Washington lawyer Lisa Blatt, representing Henderson at the high court, argues that Congress wrote the 120-day time limit in a way that allows the Veterans Court judges to make exceptions when they deem it necessary.
"The overarching thrust of the veterans' disability scheme," she tells the justices in her brief, "is decisively pro-veteran. It defies credulity that Congress intended to impose an anti-veteran jurisdictional rule in an otherwise pro-veteran scheme." She says the 2007 high court case, involving a different federal law and different context, should not control the veterans' situation.
In an interview, Blatt added, "This case is important to a significant number of veterans."
The VA and advocacy groups, such as the Paralyzed Veterans of America, estimate that the Veterans Court handles about 5,000 appeals each year of administrative decisions denying vets' benefit requests. Overall, disability claims continue to rise, according to the VA. Last year, 1 million claims were submitted, up from 888,000 in 2008 and 838,000 in 2007.
Justice Department lawyers, representing the VA, say Congress in setting the appeal deadline precluded judges from amending it -- a point they say was reinforced by the Supreme Court's 2007 ruling. Acting U.S. Solicitor General Neal Katyal describes the 120 days as "unusually lengthy" and stresses that the VA system ensures that veterans are told of their appeal rights.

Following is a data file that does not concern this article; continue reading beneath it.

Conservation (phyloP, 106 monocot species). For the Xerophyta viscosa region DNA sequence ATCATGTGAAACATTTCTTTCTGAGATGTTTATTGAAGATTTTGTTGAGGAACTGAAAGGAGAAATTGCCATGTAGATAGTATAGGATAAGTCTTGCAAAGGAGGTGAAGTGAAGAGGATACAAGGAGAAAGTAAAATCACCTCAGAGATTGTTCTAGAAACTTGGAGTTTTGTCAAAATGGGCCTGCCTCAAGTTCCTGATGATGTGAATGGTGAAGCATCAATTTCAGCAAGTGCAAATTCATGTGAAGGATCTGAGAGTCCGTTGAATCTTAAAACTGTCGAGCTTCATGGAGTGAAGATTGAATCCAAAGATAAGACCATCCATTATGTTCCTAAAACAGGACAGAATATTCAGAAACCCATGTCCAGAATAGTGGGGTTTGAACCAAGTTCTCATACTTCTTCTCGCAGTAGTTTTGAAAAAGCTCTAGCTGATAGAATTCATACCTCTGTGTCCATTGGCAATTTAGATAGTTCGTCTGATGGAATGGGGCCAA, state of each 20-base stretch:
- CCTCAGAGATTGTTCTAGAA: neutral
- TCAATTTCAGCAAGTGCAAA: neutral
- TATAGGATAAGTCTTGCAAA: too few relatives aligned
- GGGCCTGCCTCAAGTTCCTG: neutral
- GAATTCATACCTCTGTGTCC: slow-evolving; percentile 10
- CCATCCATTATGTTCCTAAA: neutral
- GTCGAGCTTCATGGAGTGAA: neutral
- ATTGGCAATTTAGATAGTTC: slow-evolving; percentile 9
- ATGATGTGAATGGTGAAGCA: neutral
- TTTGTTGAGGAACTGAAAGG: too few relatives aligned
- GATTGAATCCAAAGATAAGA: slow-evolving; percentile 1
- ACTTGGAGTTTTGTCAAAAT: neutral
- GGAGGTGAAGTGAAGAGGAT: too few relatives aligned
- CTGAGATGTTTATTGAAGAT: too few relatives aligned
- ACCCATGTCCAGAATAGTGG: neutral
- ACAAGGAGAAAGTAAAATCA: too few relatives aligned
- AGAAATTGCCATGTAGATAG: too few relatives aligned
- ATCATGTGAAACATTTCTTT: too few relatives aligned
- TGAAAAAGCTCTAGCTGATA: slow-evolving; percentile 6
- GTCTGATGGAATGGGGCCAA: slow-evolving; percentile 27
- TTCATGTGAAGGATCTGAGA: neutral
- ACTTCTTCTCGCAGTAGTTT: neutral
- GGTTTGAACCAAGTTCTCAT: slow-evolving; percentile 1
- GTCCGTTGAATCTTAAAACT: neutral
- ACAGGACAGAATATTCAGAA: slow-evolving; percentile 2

Katyal says judges should not take the matter into their own hands and tells the high court, "The potential for unfair results is a consideration for Congress to take into account in deciding whether to amend the statute."
Newest justice Elena Kagan, who was U.S. solicitor general before her appointment last summer, will be sitting out the case of Henderson v. Shinseki, so only eight justices will hear Henderson's appeal. That raises the possibility of a 4-4 split vote.
If that happens, the lower court decision against Henderson, and other vets, would stand.